Daily Archives: August 5, 2015

Youth invited to opening-day dove hunt

The Jayhawk Chapter of the Quail and Upland Wildlife Federation (QUWF) in Lawrence and the Kansas Department of Wildlife, Parks and Tourism (KDWPT) invite youth age 16 and younger to register for their 8th Annual Youth Dove Hunt. The Sept. 1 opening-day hunt will begin at 3 p.m. Mentors will accompany all participants, but non-hunting family members are encouraged to attend, as well.

Non-toxic shells and eye and ear protection will be provided to participants, who are encouraged to dress in camouflage or dark-colored clothing. Shotguns may be provided upon request.

For location details, and to register, contact QUWF member Dr. John Hill at (785) 841-9555, or by e-mail at [email protected].

Participants who are 16 must have a Kansas hunting license, unless exempt by law, and a Harvest Information Program (HIP) permit. For more information, visit www.ksoutdoors.com and click “Services / Education / Hunter.”

The dove season is Sept. 1-Oct. 31 and Nov. 7-15. For information regarding migratory bird hunting regulations, license and stamp requirements, legal methods of take, non-toxic shot and more, visit www.ksoutdoors.com and click “Hunting / Migratory Birds / Federal Migratory Bird Regulations.”

Now is the time for hunter education

Fall hunting seasons are just around the corner. That also means school is about to start, holidays are on the way, and finding free time isn’t going to be easy. If signing up for a Kansas Hunter Education course is on your to-do list, now is the time to make it happen.

The Kansas Department of Wildlife, Parks and Tourism is currently offering Hunter Education classes throughout the state, providing a variety of class times, formats, and locations to meet nearly any schedule. To view a current list of upcoming classes, visit www.ksoutdoors.com and click “Hunting” and then “Hunter Education.”

Kansas law states that anyone born on or after July 1, 1957 must be certified by an approved course in hunter education before they can hunt in Kansas, except that anyone 15 or younger may hunt without hunter education certification provided they are under the direct supervision of an adult 18 or older. Students must be 11 or older to be certified.

Subjects covered include hunter responsibility, ethics, fair chase, history of firearms, firearms basics, ammunition, basic gun safety, field safety, bowhunting, conservation and wildlife management, wildlife of Kansas, outdoor emergencies, Kansas hunting regulations and boating safety for hunters.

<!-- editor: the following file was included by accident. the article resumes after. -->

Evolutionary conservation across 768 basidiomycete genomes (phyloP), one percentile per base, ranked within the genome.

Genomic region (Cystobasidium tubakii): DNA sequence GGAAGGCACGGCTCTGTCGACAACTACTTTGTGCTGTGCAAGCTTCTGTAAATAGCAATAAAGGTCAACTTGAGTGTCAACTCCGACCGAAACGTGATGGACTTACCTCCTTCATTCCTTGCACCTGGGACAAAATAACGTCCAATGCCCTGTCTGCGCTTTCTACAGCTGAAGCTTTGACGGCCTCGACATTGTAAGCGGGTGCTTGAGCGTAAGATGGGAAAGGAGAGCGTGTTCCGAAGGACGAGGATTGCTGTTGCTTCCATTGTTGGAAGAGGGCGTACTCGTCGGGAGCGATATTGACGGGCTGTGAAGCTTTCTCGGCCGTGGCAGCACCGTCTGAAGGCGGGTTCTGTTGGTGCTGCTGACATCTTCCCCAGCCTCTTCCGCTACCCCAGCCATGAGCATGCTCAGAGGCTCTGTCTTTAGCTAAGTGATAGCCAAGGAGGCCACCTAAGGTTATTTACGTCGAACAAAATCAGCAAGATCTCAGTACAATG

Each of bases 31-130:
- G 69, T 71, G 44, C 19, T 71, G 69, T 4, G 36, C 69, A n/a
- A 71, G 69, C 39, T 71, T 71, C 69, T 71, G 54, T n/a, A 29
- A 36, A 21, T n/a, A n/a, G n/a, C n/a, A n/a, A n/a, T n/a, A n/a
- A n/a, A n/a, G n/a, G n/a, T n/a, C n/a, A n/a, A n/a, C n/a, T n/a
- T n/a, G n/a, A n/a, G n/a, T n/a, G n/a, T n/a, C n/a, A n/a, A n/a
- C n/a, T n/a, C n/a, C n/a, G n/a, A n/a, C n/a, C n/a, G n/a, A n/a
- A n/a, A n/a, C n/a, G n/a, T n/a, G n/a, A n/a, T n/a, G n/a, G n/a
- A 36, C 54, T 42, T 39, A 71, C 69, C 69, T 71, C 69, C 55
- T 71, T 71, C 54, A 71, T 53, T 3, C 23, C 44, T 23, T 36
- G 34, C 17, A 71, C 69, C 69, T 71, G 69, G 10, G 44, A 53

Courses are offered in one of two formats: traditional and Internet-assisted. Traditional hunter education courses are 10 hours long, typically in a classroom setting, and are usually held over the course of two to three days. Internet-assisted courses are designed to meet the needs of individuals with busy schedules by providing online classwork that can be done at home. After the Internet work is completed, students must attend a field day, which often includes live-fire, trail-walk and safe gun handing exercises before final testing and certification. Students must register for an Internet-assisted course before completing the online portion.

Classes fill up quickly and hunting season will be here before you know it. Invest time in a class now, so you can be ready to enjoy opening day.

Angler instructor course at Dodge City August 19

If you’re passionate about fishing and you believe that every child should have the opportunity to experience it, consider becoming one of the Kansas Department of Wildlife, Parks and Tourism’s (KDWPT) volunteer angler education instructors.

A one-day Angler Education Instructor Certification Course, hosted by KDWPT and Fishing’s Future, will outfit anglers with the tools necessary to work with children and host classes and clinics. The course will be held Wednesday, August 19 at Dodge City High School, 2201 Ross Blvd, at 6:30 p.m. There is no cost to attend.

Attendees will learn about current fishing regulations, species identification, fishing ethics, equipment, knot-tying, casting, fish habitat, aquatic nuisance species, and conservation practices. Apart from being certified, anglers will also receive sample curriculums for running classes.

One way in which certified angler education instructors can utilize their skills is by leading a local high school fishing club. Many Kansas high schools have already implemented similar programs, but there is a need for interested and qualified instructors to help with schools that don’t have fishing clubs. Certified instructors may even be eligible to receive fishing supplies, including poles and bait, from KDWPT at no cost. Fishing license fees for students 16 and older may also be waived for agency-approved events with prior agency approval.

For more information, contact Phil Taunton at (620) 794-5373 or Fishing’s Future coordinator Kevin Reich at [email protected] or (785) 577-6921.